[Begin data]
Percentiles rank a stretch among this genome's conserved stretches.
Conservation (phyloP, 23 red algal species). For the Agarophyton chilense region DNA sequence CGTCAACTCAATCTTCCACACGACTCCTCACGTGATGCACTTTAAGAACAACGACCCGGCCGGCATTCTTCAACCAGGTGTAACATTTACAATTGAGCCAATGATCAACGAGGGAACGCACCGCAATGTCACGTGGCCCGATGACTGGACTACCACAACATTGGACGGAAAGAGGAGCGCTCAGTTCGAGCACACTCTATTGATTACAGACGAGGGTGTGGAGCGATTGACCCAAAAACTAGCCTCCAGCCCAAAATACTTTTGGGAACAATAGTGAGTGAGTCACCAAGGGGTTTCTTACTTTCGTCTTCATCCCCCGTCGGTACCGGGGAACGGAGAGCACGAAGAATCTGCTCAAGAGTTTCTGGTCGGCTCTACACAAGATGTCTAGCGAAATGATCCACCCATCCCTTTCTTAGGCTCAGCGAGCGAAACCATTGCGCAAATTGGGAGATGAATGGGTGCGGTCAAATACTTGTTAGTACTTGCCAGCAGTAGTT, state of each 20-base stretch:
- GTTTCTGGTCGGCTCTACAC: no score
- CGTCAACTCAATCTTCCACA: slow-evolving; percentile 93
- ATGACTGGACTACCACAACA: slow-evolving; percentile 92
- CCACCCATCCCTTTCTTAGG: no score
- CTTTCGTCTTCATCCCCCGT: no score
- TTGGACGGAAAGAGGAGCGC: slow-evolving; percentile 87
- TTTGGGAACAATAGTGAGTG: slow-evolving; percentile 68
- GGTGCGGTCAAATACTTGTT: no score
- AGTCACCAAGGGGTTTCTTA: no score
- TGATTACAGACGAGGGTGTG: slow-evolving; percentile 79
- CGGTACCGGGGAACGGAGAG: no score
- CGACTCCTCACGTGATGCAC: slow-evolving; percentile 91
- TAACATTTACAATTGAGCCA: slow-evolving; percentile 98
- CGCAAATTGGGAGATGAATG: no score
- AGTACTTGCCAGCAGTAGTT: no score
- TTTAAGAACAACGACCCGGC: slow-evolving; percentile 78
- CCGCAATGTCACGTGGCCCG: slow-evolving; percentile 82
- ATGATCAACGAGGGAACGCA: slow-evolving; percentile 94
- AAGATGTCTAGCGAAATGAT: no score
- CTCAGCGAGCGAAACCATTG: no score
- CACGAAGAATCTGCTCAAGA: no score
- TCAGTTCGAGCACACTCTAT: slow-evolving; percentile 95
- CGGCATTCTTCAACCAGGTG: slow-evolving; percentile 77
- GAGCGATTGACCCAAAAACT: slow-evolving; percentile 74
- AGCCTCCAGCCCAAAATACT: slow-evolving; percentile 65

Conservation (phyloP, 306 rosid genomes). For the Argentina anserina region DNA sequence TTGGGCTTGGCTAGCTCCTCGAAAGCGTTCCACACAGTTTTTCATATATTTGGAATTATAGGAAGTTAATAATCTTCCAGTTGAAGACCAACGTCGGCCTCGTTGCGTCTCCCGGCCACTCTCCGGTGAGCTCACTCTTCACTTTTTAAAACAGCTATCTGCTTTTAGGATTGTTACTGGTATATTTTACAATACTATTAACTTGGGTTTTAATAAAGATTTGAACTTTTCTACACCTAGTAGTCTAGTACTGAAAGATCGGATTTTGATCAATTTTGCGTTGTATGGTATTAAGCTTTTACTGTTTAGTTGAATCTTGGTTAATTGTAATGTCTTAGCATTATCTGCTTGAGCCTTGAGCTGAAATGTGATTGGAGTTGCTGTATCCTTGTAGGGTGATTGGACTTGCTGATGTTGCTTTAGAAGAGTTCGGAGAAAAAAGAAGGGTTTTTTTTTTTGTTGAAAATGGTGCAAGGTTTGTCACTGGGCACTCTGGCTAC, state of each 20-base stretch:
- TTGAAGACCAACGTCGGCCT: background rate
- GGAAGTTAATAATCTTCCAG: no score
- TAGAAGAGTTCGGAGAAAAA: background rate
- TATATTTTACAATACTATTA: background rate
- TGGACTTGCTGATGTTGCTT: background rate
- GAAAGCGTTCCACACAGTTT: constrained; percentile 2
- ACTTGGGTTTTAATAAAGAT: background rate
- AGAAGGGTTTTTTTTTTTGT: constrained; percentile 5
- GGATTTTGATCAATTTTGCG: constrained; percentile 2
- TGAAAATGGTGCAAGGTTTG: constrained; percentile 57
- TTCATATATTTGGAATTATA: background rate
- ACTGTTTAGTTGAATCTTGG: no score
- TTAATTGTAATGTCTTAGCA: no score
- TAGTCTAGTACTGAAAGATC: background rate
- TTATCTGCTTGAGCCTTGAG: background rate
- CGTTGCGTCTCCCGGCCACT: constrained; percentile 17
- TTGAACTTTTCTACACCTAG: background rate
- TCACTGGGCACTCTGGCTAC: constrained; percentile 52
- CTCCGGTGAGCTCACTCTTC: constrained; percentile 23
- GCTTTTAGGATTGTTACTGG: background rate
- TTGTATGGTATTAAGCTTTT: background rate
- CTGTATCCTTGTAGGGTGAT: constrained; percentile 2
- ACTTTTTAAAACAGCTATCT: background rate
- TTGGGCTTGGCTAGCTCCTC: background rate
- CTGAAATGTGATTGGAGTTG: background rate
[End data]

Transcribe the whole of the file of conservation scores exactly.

Percentiles rank a stretch among this genome's conserved stretches.
Conservation (phyloP, 23 red algal species). For the Agarophyton chilense region DNA sequence CGTCAACTCAATCTTCCACACGACTCCTCACGTGATGCACTTTAAGAACAACGACCCGGCCGGCATTCTTCAACCAGGTGTAACATTTACAATTGAGCCAATGATCAACGAGGGAACGCACCGCAATGTCACGTGGCCCGATGACTGGACTACCACAACATTGGACGGAAAGAGGAGCGCTCAGTTCGAGCACACTCTATTGATTACAGACGAGGGTGTGGAGCGATTGACCCAAAAACTAGCCTCCAGCCCAAAATACTTTTGGGAACAATAGTGAGTGAGTCACCAAGGGGTTTCTTACTTTCGTCTTCATCCCCCGTCGGTACCGGGGAACGGAGAGCACGAAGAATCTGCTCAAGAGTTTCTGGTCGGCTCTACACAAGATGTCTAGCGAAATGATCCACCCATCCCTTTCTTAGGCTCAGCGAGCGAAACCATTGCGCAAATTGGGAGATGAATGGGTGCGGTCAAATACTTGTTAGTACTTGCCAGCAGTAGTT, state of each 20-base stretch:
- GTTTCTGGTCGGCTCTACAC: no score
- CGTCAACTCAATCTTCCACA: slow-evolving; percentile 93
- ATGACTGGACTACCACAACA: slow-evolving; percentile 92
- CCACCCATCCCTTTCTTAGG: no score
- CTTTCGTCTTCATCCCCCGT: no score
- TTGGACGGAAAGAGGAGCGC: slow-evolving; percentile 87
- TTTGGGAACAATAGTGAGTG: slow-evolving; percentile 68
- GGTGCGGTCAAATACTTGTT: no score
- AGTCACCAAGGGGTTTCTTA: no score
- TGATTACAGACGAGGGTGTG: slow-evolving; percentile 79
- CGGTACCGGGGAACGGAGAG: no score
- CGACTCCTCACGTGATGCAC: slow-evolving; percentile 91
- TAACATTTACAATTGAGCCA: slow-evolving; percentile 98
- CGCAAATTGGGAGATGAATG: no score
- AGTACTTGCCAGCAGTAGTT: no score
- TTTAAGAACAACGACCCGGC: slow-evolving; percentile 78
- CCGCAATGTCACGTGGCCCG: slow-evolving; percentile 82
- ATGATCAACGAGGGAACGCA: slow-evolving; percentile 94
- AAGATGTCTAGCGAAATGAT: no score
- CTCAGCGAGCGAAACCATTG: no score
- CACGAAGAATCTGCTCAAGA: no score
- TCAGTTCGAGCACACTCTAT: slow-evolving; percentile 95
- CGGCATTCTTCAACCAGGTG: slow-evolving; percentile 77
- GAGCGATTGACCCAAAAACT: slow-evolving; percentile 74
- AGCCTCCAGCCCAAAATACT: slow-evolving; percentile 65

Conservation (phyloP, 306 rosid genomes). For the Argentina anserina region DNA sequence TTGGGCTTGGCTAGCTCCTCGAAAGCGTTCCACACAGTTTTTCATATATTTGGAATTATAGGAAGTTAATAATCTTCCAGTTGAAGACCAACGTCGGCCTCGTTGCGTCTCCCGGCCACTCTCCGGTGAGCTCACTCTTCACTTTTTAAAACAGCTATCTGCTTTTAGGATTGTTACTGGTATATTTTACAATACTATTAACTTGGGTTTTAATAAAGATTTGAACTTTTCTACACCTAGTAGTCTAGTACTGAAAGATCGGATTTTGATCAATTTTGCGTTGTATGGTATTAAGCTTTTACTGTTTAGTTGAATCTTGGTTAATTGTAATGTCTTAGCATTATCTGCTTGAGCCTTGAGCTGAAATGTGATTGGAGTTGCTGTATCCTTGTAGGGTGATTGGACTTGCTGATGTTGCTTTAGAAGAGTTCGGAGAAAAAAGAAGGGTTTTTTTTTTTGTTGAAAATGGTGCAAGGTTTGTCACTGGGCACTCTGGCTAC, state of each 20-base stretch:
- TTGAAGACCAACGTCGGCCT: background rate
- GGAAGTTAATAATCTTCCAG: no score
- TAGAAGAGTTCGGAGAAAAA: background rate
- TATATTTTACAATACTATTA: background rate
- TGGACTTGCTGATGTTGCTT: background rate
- GAAAGCGTTCCACACAGTTT: constrained; percentile 2
- ACTTGGGTTTTAATAAAGAT: background rate
- AGAAGGGTTTTTTTTTTTGT: constrained; percentile 5
- GGATTTTGATCAATTTTGCG: constrained; percentile 2
- TGAAAATGGTGCAAGGTTTG: constrained; percentile 57
- TTCATATATTTGGAATTATA: background rate
- ACTGTTTAGTTGAATCTTGG: no score
- TTAATTGTAATGTCTTAGCA: no score
- TAGTCTAGTACTGAAAGATC: background rate
- TTATCTGCTTGAGCCTTGAG: background rate
- CGTTGCGTCTCCCGGCCACT: constrained; percentile 17
- TTGAACTTTTCTACACCTAG: background rate
- TCACTGGGCACTCTGGCTAC: constrained; percentile 52
- CTCCGGTGAGCTCACTCTTC: constrained; percentile 23
- GCTTTTAGGATTGTTACTGG: background rate
- TTGTATGGTATTAAGCTTTT: background rate
- CTGTATCCTTGTAGGGTGAT: constrained; percentile 2
- ACTTTTTAAAACAGCTATCT: background rate
- TTGGGCTTGGCTAGCTCCTC: background rate
- CTGAAATGTGATTGGAGTTG: background rate